Photokina 2014 highlights

3D-printed molecule provides new perspective for cancer research

By

February 12, 2014

The 3D model of the G-quadruplex, a four-stranded DNA sequence, that is already in use as ...

The 3D model of the G-quadruplex, a four-stranded DNA sequence, that is already in use as a tool in pre-clinical studies for pancreatic cancer research

While two-dimensional modeling of double-stranded DNA molecules has been useful for the purpose of cancer research, the composition of the G-quadruplex, a four-stranded DNA sequence, has proven a different beast. A 3D printing lab at the University of Alabama has successfully produced a physical model of its molecular structure, improving understanding of its makeup and potentially, helping develop a treatment for pancreatic cancer.

The project, a collaborative effort from US and London-based researchers, involved the gathering of X-ray crystallography data of the G-quadruplex molecule and translating it into a 3D printable model.

“Preparing the G-qaudruplex DNA sequence for 3D printing was a challenge and certainly pushed the limits of what we thought was possible in the UA 3D Lab,” said Dr Vincent Scalfani, Science and Engineering Librarian at the University of Alabama. "The 3D printed G-quadruplex is stunning, you can see all of the symmetry, facets and angles within the molecule.”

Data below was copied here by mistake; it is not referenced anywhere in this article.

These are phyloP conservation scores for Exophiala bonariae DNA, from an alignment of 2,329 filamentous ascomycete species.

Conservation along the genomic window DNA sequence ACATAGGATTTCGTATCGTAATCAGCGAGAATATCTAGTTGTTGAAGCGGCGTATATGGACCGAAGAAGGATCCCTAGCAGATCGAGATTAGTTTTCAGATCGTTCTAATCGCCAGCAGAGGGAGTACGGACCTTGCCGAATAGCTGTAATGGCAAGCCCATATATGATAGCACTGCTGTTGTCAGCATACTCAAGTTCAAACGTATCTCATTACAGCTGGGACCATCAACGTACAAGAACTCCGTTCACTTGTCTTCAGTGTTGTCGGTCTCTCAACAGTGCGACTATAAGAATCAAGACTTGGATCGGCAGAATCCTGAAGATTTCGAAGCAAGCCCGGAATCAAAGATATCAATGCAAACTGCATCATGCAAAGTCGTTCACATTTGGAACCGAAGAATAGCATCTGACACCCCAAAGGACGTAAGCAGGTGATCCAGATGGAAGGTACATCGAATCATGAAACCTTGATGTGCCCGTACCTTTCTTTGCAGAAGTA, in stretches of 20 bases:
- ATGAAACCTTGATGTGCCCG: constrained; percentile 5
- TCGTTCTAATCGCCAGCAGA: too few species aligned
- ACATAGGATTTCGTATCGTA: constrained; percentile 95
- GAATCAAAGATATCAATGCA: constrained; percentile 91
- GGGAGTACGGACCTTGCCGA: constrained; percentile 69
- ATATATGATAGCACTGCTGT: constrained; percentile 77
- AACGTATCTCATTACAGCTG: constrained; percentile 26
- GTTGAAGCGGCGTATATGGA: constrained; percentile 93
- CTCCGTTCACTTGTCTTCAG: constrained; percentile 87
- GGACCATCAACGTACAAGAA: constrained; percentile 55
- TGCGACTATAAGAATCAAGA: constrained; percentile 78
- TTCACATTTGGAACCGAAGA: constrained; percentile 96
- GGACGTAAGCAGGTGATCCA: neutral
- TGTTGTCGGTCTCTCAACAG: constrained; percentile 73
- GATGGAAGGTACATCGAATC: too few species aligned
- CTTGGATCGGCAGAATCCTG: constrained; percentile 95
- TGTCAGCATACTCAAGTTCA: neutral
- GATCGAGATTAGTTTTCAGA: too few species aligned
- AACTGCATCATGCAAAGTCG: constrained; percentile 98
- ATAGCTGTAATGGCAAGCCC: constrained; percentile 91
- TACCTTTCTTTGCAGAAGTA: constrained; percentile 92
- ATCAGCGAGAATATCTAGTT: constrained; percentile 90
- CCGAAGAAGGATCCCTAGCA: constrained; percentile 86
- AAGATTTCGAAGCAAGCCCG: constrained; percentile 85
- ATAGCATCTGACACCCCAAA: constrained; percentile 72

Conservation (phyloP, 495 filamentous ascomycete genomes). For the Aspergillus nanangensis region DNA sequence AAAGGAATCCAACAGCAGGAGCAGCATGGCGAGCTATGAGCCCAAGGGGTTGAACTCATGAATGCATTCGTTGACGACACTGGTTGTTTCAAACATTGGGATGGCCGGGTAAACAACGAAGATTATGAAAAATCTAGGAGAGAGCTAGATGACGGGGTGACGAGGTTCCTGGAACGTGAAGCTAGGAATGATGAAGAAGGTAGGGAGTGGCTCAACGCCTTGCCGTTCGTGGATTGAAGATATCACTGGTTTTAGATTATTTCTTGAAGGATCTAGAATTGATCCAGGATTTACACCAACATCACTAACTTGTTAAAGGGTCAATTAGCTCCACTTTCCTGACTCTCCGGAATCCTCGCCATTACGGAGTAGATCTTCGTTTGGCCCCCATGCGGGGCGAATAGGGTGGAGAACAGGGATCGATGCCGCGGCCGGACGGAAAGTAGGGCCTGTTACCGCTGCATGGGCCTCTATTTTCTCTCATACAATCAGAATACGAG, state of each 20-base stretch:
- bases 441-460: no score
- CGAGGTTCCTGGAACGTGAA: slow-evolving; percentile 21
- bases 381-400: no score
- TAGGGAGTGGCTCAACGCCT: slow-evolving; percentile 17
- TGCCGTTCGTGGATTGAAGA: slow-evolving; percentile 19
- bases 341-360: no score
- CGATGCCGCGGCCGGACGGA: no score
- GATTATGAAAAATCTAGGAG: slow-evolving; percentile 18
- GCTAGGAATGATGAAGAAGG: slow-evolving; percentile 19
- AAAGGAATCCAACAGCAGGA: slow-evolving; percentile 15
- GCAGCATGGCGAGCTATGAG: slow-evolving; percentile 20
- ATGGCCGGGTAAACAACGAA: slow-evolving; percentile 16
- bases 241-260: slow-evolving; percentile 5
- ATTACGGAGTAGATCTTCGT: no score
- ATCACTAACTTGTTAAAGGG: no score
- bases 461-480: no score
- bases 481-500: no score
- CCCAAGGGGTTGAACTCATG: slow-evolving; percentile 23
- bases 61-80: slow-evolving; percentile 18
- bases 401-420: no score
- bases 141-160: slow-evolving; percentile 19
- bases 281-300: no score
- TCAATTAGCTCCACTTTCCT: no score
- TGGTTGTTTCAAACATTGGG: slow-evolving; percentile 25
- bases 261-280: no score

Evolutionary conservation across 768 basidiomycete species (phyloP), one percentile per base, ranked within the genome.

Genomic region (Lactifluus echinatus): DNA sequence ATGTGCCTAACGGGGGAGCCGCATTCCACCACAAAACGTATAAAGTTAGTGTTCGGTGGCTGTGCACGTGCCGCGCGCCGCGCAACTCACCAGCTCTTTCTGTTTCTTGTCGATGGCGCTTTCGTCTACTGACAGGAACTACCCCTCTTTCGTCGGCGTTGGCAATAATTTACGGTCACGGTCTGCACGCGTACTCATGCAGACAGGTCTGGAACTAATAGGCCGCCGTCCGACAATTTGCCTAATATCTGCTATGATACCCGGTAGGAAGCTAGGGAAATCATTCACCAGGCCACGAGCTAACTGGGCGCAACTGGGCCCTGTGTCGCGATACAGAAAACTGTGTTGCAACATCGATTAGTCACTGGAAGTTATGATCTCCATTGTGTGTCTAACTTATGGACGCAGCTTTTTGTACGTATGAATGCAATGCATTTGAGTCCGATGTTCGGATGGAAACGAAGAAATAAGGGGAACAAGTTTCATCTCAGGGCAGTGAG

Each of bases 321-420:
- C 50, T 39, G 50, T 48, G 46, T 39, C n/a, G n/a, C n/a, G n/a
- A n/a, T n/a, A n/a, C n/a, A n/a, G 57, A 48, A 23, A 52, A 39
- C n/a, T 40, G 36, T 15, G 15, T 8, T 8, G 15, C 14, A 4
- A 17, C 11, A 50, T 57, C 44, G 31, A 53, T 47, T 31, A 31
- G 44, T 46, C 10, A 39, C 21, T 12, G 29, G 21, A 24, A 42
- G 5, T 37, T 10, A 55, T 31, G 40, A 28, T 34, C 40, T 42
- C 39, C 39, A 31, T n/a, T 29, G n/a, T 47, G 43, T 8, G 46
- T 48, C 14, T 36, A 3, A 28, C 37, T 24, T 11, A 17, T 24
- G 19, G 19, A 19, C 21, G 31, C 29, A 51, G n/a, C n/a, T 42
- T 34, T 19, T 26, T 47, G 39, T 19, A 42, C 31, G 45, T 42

Research has shown that targeting G-quadruplex sequences with particular compounds can inhibit or stabilize tumors leading to pancreatic cancer. As such, the 3D model is already in use as a tool in pre-clinical studies for pancreatic cancer research, enabling researchers to actually hold and better envision their target, where they previously relied on two-dimensional images.

“Having a live model is invaluable," said Dr Stephan Ohnmacht, from the the School of Pharmacy at University College in London who collaborated on the project. "Visualizing distances of bonds, electrostatic interactions and angles is easy and allows for further optimization of these anti-cancer molecules."

Source: University of Alabama

About the Author
Nick Lavars Nick was born outside of Melbourne, Australia, with a general curiosity that has drawn him to some distant (and very cold) places. Somewhere between enduring a winter in the Canadian Rockies and trekking through Chilean Patagonia, he graduated from university and pursued a career in journalism. He now writes for Gizmag, excited by tech and all forms of innovation, Melbourne's bizarre weather and curried egg sandwiches.   All articles by Nick Lavars
Post a Comment

Login with your gizmag account:

Or Login with Facebook:


Related Articles
Looking for something? Search our 28,559 articles